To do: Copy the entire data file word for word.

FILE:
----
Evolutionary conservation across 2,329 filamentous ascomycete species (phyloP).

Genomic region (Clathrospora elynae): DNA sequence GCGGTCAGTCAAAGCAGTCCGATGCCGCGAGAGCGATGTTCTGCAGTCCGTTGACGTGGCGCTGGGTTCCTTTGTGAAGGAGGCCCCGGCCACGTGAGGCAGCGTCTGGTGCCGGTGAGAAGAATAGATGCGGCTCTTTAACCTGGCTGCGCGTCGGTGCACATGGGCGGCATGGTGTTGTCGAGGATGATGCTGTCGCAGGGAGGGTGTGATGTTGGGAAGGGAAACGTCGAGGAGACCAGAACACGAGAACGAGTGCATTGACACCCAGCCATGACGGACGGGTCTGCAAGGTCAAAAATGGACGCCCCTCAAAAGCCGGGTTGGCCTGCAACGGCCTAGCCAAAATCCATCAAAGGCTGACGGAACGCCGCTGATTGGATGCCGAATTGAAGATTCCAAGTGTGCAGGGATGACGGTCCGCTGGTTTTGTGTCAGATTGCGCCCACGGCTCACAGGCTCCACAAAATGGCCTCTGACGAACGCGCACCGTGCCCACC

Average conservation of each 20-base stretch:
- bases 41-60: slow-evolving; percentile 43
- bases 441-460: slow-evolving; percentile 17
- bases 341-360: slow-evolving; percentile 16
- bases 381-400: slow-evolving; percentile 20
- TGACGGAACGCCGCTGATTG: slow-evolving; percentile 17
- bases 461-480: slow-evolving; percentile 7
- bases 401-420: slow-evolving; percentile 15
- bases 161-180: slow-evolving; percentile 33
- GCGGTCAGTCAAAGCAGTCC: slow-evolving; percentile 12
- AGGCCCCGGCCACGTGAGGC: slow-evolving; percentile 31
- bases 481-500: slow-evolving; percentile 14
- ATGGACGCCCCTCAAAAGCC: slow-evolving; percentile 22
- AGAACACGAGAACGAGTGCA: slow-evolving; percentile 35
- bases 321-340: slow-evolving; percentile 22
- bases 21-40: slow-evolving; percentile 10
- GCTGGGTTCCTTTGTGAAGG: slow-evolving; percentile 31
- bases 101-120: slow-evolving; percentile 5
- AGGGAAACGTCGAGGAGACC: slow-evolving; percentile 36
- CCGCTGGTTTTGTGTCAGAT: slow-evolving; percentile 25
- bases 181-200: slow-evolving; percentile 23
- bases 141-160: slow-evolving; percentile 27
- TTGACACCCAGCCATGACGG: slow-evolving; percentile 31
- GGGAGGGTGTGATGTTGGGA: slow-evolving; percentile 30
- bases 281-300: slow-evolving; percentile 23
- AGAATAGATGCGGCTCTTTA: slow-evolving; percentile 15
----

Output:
Evolutionary conservation across 2,329 filamentous ascomycete species (phyloP).

Genomic region (Clathrospora elynae): DNA sequence GCGGTCAGTCAAAGCAGTCCGATGCCGCGAGAGCGATGTTCTGCAGTCCGTTGACGTGGCGCTGGGTTCCTTTGTGAAGGAGGCCCCGGCCACGTGAGGCAGCGTCTGGTGCCGGTGAGAAGAATAGATGCGGCTCTTTAACCTGGCTGCGCGTCGGTGCACATGGGCGGCATGGTGTTGTCGAGGATGATGCTGTCGCAGGGAGGGTGTGATGTTGGGAAGGGAAACGTCGAGGAGACCAGAACACGAGAACGAGTGCATTGACACCCAGCCATGACGGACGGGTCTGCAAGGTCAAAAATGGACGCCCCTCAAAAGCCGGGTTGGCCTGCAACGGCCTAGCCAAAATCCATCAAAGGCTGACGGAACGCCGCTGATTGGATGCCGAATTGAAGATTCCAAGTGTGCAGGGATGACGGTCCGCTGGTTTTGTGTCAGATTGCGCCCACGGCTCACAGGCTCCACAAAATGGCCTCTGACGAACGCGCACCGTGCCCACC

Average conservation of each 20-base stretch:
- bases 41-60: slow-evolving; percentile 43
- bases 441-460: slow-evolving; percentile 17
- bases 341-360: slow-evolving; percentile 16
- bases 381-400: slow-evolving; percentile 20
- TGACGGAACGCCGCTGATTG: slow-evolving; percentile 17
- bases 461-480: slow-evolving; percentile 7
- bases 401-420: slow-evolving; percentile 15
- bases 161-180: slow-evolving; percentile 33
- GCGGTCAGTCAAAGCAGTCC: slow-evolving; percentile 12
- AGGCCCCGGCCACGTGAGGC: slow-evolving; percentile 31
- bases 481-500: slow-evolving; percentile 14
- ATGGACGCCCCTCAAAAGCC: slow-evolving; percentile 22
- AGAACACGAGAACGAGTGCA: slow-evolving; percentile 35
- bases 321-340: slow-evolving; percentile 22
- bases 21-40: slow-evolving; percentile 10
- GCTGGGTTCCTTTGTGAAGG: slow-evolving; percentile 31
- bases 101-120: slow-evolving; percentile 5
- AGGGAAACGTCGAGGAGACC: slow-evolving; percentile 36
- CCGCTGGTTTTGTGTCAGAT: slow-evolving; percentile 25
- bases 181-200: slow-evolving; percentile 23
- bases 141-160: slow-evolving; percentile 27
- TTGACACCCAGCCATGACGG: slow-evolving; percentile 31
- GGGAGGGTGTGATGTTGGGA: slow-evolving; percentile 30
- bases 281-300: slow-evolving; percentile 23
- AGAATAGATGCGGCTCTTTA: slow-evolving; percentile 15